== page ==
float num1 = 1.f / 82;

float num2 = 0;

for (int i = 0; i < 738; ++i)

num2 += num1;

printf(“%.7g\n”, num2);

double num3 = 1.0 / 82;

double num4 = 0;

for (int i = 0; i < 738; ++i)

num4 += num3;

printf(“%.15g\n”, num4);



It prints the following:



Here, you can see that the slight difference in the precision of Float and Double gives a different answer altogether, albeit Double seems to be more accurate than Float.

Following is the example of sqrt() function in C:

#include <stdio.h>

#include <math.h>

int main() {

float num1 = sqrt(2382719676512365.1230112312312312);

double num2 = sqrt(2382719676512365.1230112312312312);

printf(“%f \n”, num1);

printf(“%f \n”, num2);



It gives the following output:



Here, you can see that the answer in Double has a better precision.

All in all, it is better to use Double for floating-point arithmetic, as several standard math functions in C operate on Double and modern computers are extremely fast and efficient for Double floating-point calculations. This leads to reducing the need to use Float, unless you need to operate on a lot of floating-point numbers (think of large arrays with thousands of 0’s in the numbers) or you are operating on a system that doesn’t support double-precision floating point, as many GPUs, low-powered devices and certain platforms (ARM Cortex-M2, Cortex-M4, etc.) don’t support Double yet, then you should use Float. Additionally, one thing to remember is that certain GPUs / CPUs work better / efficient in Float processing, like in the calculation of vectors / matrix, so you  might need to look in the hardware specification manual / documentation to better decide which one you should use for a particular machine.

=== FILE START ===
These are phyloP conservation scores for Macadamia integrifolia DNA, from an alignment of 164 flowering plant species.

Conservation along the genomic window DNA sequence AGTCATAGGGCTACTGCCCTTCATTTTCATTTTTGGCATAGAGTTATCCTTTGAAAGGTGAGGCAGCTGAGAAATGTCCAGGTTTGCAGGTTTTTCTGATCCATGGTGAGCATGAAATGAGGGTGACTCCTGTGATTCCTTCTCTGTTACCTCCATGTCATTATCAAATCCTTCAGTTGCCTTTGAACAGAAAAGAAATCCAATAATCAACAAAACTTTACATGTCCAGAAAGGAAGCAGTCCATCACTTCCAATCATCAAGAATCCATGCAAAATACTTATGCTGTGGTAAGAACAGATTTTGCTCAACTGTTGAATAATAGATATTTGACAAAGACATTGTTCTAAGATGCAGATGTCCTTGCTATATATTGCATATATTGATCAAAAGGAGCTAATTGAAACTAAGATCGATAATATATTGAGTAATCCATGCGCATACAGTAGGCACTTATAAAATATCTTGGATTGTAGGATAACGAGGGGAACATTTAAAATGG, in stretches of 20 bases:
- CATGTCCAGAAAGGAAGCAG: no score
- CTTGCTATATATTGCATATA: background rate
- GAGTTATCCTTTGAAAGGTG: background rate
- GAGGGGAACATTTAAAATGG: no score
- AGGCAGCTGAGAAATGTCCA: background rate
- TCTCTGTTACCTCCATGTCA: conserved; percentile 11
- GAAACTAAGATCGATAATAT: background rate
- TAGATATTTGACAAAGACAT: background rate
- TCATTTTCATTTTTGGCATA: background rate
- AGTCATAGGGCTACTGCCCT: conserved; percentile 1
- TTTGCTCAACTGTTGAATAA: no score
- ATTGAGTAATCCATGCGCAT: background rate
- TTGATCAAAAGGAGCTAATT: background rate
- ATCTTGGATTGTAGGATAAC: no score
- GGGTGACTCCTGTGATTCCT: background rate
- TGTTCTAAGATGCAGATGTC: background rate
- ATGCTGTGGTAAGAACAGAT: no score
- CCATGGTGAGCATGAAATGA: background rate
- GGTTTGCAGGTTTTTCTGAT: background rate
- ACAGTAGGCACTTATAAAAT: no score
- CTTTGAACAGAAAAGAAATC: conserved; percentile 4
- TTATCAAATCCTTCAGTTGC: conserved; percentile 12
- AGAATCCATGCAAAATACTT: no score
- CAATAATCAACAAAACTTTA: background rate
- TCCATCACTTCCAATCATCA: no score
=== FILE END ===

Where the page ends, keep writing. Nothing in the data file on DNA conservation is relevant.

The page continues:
There is rarely a reason to use Float instead of Double in the code targeting modern computers. The extra precision in Double reduces, but does not eliminate, the chance of rounding errors or other imprecision that can cause problems in other parts of the program. Many math functions or operators convert and return Double, so you don’t need to cast the numbers back to Float, as that might lose the precision. For a detailed analysis on Floating-point arithmetic, I highly recommend you to read this awesome article (http://docs.oracle.com/cd/E19957-01/806-3568/ncg_goldberg.html).


So… in a nutshell:

Places where you should use Float:

  • If you are targeting hardware where single-precision is faster than the double-precision.
  • Your application makes heavy use of floating-point arithmetic, like thousands of numbers with thousands of 0’s.
  • You are doing very low-level optimization. For instance, you are using special CPU instructions (i.e., SSE, SSE2, AVX, etc.) that operate on multiple numbers / arrays / vectors at a time.


In this article I have highlighted the difference between Float and Double, and which one should be used in specific places. Arguably, it’s better to use Double in most places blindly, especially if you are targeting modern computers, as the chances of low-efficiency due to the use of Double floating-point arithmetic is highly unlikely. If you have any questions, then you can ask in the comment section below!